4324 Bickel

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4324 Bickel
Discovery [1]
Discovered by L. G. Taff
Discovery site Lincoln Laboratory ETS
Discovery date 24 December 1981
Designations
MPC designation (4324) Bickel
Named after
Wolf Bickel
(amateur astronomer)[2]
1981 YA1 · 1932 UD
1932 WE · 1948 SD
1948 TK2 · 1964 PE
1966 DC · 1972 NF
1973 YR3 · 1985 XX
A924 YC
main-belt · (middle)
Orbital characteristics[1]
Epoch 4 September 2017 (JD 2458000.5)
Uncertainty parameter 0
Observation arc 92.44 yr (33,765 days)
Aphelion 3.0537 AU
Perihelion 2.0373 AU
2.5455 AU
Eccentricity 0.1996
4.06 yr (1,483 days)
320.50°
0° 14m 33.72s / day
Inclination 7.7760°
292.79°
108.71°
Physical characteristics
Dimensions 11.65±0.56 km[3]
12.39 km (calculated)[4]
16 h[5]
26.5 h[6]
26.592±0.003 h[5]
0.20 (assumed)[4]
0.248±0.020[3]
S[4]
11.80[3] · 11.9[1][4] · 12.37±0.29[7]

4324 Bickel, provisional designation 1981 YA1, is a stony asteroid from the middle region of the asteroid belt, approximately 12 kilometers in diameter. It was discovered on 24 December 1981, by American astronomer Laurence Taff at Lincoln Laboratory's Experimental Test Site in Socorro, New Mexico, United States. The asteroid was named after amateur astronomer Wolf Bickel.[2]

Orbit and classification[edit]

Bickel orbits the Sun in the central main-belt at a distance of 2.0–3.1 AU once every 4 years and 1 month (1,483 days). Its orbit has an eccentricity of 0.20 and an inclination of 8° with respect to the ecliptic.[1] It was first identified as A924 YC at Heidelberg Observatory in 1924, extending the body's observation arc by 57 years prior to its official discovery observation at Socorro.[2]

Physical characteristics[edit]

Bickel has been characterized as a common S-type asteroid.[4]

Rotation period[edit]

In September 2001, the first ever conducted photometric observation of Bickel at the Rozhen Observatory, Bulgaria, rendered a rotational lightcurve with a longer-than-average period of 26.5 hours and a brightness variation of 0.63 magnitude (U=2).[6] A more refined lightcurve was obtained in October 2005, by astronomers Raymond Poncy, Laurent Bernasconi and Rui Goncalves, which gave a well-defined period of 26.592±0.003 hours with an amplitude of 0.72 magnitude (U=3).[5]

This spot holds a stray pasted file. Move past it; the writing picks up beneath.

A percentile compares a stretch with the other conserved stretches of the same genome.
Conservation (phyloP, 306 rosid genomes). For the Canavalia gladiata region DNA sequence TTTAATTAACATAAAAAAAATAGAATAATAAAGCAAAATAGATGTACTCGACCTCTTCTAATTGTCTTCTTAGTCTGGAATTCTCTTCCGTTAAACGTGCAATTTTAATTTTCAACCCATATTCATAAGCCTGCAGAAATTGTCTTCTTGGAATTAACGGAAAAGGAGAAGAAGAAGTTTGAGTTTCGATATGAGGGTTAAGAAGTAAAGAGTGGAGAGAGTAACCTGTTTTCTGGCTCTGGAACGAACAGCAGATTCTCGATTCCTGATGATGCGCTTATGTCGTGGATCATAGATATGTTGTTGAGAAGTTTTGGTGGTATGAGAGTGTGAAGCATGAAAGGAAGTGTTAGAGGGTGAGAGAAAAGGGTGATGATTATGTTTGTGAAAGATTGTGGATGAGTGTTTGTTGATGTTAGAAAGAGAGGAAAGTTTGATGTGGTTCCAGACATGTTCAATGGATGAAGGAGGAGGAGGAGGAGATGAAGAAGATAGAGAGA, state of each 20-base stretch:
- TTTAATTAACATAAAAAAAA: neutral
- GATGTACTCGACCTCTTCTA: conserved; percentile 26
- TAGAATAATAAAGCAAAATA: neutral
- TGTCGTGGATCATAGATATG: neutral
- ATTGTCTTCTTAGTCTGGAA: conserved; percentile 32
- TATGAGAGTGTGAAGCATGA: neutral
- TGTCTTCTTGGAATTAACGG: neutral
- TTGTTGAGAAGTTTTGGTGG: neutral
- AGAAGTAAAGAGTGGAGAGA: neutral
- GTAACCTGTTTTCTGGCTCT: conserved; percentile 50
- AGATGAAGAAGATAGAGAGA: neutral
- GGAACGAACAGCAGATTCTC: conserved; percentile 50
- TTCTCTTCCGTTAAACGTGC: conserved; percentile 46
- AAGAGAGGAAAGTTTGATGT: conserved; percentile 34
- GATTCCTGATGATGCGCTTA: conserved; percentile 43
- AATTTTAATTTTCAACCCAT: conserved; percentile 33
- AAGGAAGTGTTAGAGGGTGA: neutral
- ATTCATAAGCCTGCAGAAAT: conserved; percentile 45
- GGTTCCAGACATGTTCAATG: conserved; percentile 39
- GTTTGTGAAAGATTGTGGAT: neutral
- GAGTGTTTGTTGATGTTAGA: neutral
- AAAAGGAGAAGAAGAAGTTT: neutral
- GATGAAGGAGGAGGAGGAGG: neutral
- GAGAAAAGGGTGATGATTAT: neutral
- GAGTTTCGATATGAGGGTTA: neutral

Diameter and albedo[edit]

According to observations by NASA's space-based Wide-field Infrared Survey Explorer with its subsequent NEOWISE mission, Bickel measures 11.7 kilometers in diameter and its surface has an albedo of 0.248,[3] while the Collaborative Asteroid Lightcurve Link assumes a standard albedo for stony asteroids of 0.20 and calculates a slightly larger diameter of 12.4 kilometers with an absolute magnitude of 11.9.[4]

Naming[edit]

This minor planet was named in honor of German amateur astronomer Wolf Bickel (born 1942) who began observing minor planets at his private Bergisch Gladbach Observatory in 1995.[2]

At the time this minor planet was named, he had discovered more than 540 numbered minor planets,[2] the official naming citation was published by the Minor Planet Center on 22 July 2013 (M.P.C. 84378).[8] Bickel has become Germany's most prolific discoverer of asteroids, ahead of (professional) astronomer Freimut Börngen, the first time in 150 years, that an amateur astronomer is ranking first among the German top discoverers,[9] his total number of discoveries has since increased to more than 600.[10]

References[edit]

  1. ^ a b c d "JPL Small-Body Database Browser: 4324 Bickel (1981 YA1)" (2017-06-02 last obs.). Jet Propulsion Laboratory. Retrieved 20 June 2017. 
  2. ^ a b c d e "4324 Bickel (1981 YA1)". Minor Planet Center. Retrieved 5 April 2016. 
  3. ^ a b c d Masiero, Joseph R.; Mainzer, A. K.; Grav, T.; Bauer, J. M.; Cutri, R. M.; Nugent, C.; et al. (November 2012). "Preliminary Analysis of WISE/NEOWISE 3-Band Cryogenic and Post-cryogenic Observations of Main Belt Asteroids". The Astrophysical Journal Letters. 759 (1): 5. arXiv:1209.5794Freely accessible. Bibcode:2012ApJ...759L...8M. doi:10.1088/2041-8205/759/1/L8. Retrieved 17 May 2016. 
  4. ^ a b c d e f "LCDB Data for (4324) Bickel". Asteroid Lightcurve Database (LCDB). Retrieved 17 May 2016. 
  5. ^ a b c Behrend, Raoul. "Asteroids and comets rotation curves – (4324) Bickel". Geneva Observatory. Retrieved 17 May 2016. 
  6. ^ a b Ivanova, V. G.; Apostolovska, G.; Borisov, G. B.; Bilkina, B. I. (November 2002). "Results from photometric studies of asteroids at Rozhen National Observatory, Bulgaria". In: Proceedings of Asteroids: 505–508. Bibcode:2002ESASP.500..505I. Retrieved 17 May 2016. 
  7. ^ Veres, Peter; Jedicke, Robert; Fitzsimmons, Alan; Denneau, Larry; Granvik, Mikael; Bolin, Bryce; et al. (November 2015). "Absolute magnitudes and slope parameters for 250,000 asteroids observed by Pan-STARRS PS1 - Preliminary results". Icarus. 261: 34–47. arXiv:1506.00762Freely accessible. Bibcode:2015Icar..261...34V. doi:10.1016/j.icarus.2015.08.007. Retrieved 17 May 2016. 
  8. ^ "MPC/MPO/MPS Archive". Minor Planet Center. Retrieved 17 May 2016. 
  9. ^ "Bickel überholt Börngen – die erfolgreichsten deutschen Kleinplanetenentdecker" [Bickel overtakes Börgen – Most prolific German discoverers of minor planets] (PDF). VdS-Journal – Vereinigung der Sternfreunde. April 2013. pp. 80–83. Retrieved 5 April 2016. 
  10. ^ "Minor Planet Discoverers (by number)". Minor Planet Center. 23 March 2016. Retrieved 5 April 2016. 

External links[edit]